My husband, (tennis nut John Cullum) seeing Serena in this black tutu, finds the outfits a bit silly,

Serena's determination to win can be seen in everything she has been doing, is now doing more than ever -- her fund-raising charities for domestic abuse victims and children -- as an author of several published books, she recently announced she's writing a TV show storyline, which will be converted into script form by her agency.

Reading and rereading various other biographies, I sense that everything she does has to do with  childhood dreams that have shaped her and become her plan -- to do everything at the top most, highest level and win -- win -- win.

This woman knows tennis -- knows everything there is to know about the game and winning. You can't win without learning about losing. Winning or losing, she will find more and more more things to win.

Wednesday, September 5, 2018


Practical thoughts.

It's time to do your own annual checkup. You need to keep track of what's on this list.

Your Blood Pressure -- know the words systolic, diastolic and know the numbers -- are you high, low, or in the normal range.

 Your Elimination -- urination and bowel habits -- be aware of quantity, color, quality, frequency, discomfort -- all the aspects of your body's output -- the sphincter and peristaltic feelings. Are you having to work hard to empty bladder or bowel? Are you losing control?

Your Symptoms -- anything that's weird, odd, different that you're feeling, you need to know when it occurs, how often, and does it keep you from functioning normally. Include moodiness -- depressive, or suicidal thoughts, and your worries -- events, things you do that get you flushed, or get your  heart-racing. Are you ever dizzy, ever feel faint? Do you get enough sleep? Are you often exhausted? Also, keep track of sneezing, itching, rashes; also twinges, or dull aches when you bite or chew. Do you sweat a lot, or never sweat? What about your eyes, your ears -- are you seeing and hearing normally?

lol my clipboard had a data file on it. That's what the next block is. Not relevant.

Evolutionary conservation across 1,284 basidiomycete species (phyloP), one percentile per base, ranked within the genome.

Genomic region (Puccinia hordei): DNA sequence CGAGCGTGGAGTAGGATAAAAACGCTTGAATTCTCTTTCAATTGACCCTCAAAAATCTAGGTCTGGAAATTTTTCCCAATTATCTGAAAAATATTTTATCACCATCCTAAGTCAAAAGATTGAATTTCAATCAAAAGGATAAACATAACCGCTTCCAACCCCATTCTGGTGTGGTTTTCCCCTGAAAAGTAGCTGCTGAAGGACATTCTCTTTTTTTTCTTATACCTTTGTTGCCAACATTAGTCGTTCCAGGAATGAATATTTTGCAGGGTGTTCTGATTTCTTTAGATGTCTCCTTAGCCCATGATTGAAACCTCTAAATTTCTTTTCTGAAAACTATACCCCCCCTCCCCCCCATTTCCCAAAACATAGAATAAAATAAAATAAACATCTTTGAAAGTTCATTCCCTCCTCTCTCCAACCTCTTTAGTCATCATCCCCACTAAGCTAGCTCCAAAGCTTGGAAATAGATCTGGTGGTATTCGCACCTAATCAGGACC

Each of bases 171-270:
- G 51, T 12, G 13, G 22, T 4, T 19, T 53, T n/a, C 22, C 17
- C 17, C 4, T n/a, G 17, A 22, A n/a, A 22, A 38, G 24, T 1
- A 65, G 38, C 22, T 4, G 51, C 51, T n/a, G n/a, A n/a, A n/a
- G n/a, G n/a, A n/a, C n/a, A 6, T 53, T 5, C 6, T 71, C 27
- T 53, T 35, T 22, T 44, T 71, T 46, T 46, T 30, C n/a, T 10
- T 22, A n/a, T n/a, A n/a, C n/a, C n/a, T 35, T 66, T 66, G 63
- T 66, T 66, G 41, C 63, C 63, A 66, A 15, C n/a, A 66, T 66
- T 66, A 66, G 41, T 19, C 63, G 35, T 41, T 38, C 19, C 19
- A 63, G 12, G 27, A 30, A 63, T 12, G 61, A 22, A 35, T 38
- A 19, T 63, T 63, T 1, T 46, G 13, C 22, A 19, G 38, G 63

Your Exercise -- do you know what exercises you ought to do every day, or every other day, or once a week?  You need to be in charge, and realistic. Be aware of your arms, legs, shoulders, back -- do you wake with a backache, or aches in neck, elbows, hips, knees, or wrists? Whatever/where ever-- pay attention! And include feet, toes, hands, fingers, and thumbs, in your exercise.

Your Weight and Height -- are you gaining, losing?  If you're shorter than you were a couple of years ago, you are shrinking as you age, so pay attention to sitting  and standing taller.

Your Diet. Get educated: learn about the calories, carbohydrates in the foods you eat or over-eat, as well as essential nutrients, vitamins, C, D, B, calcium, and minerals.

B-Bp, E-limination, S-ymptoms E-xercise W-eight/height, D-iet -- B E S E W D -- that's my advice.  Be aware of these things, and maintain awareness. Even if it's difficult for you -- do it anyway.

Yes, its a lot of stuff. If necessary make notes in a little notebook. I do it, been doing it for years. It works!

If if something seems weird, wrong, painful, or repetitiously worrisome, consult a trusted, highly recommended MD.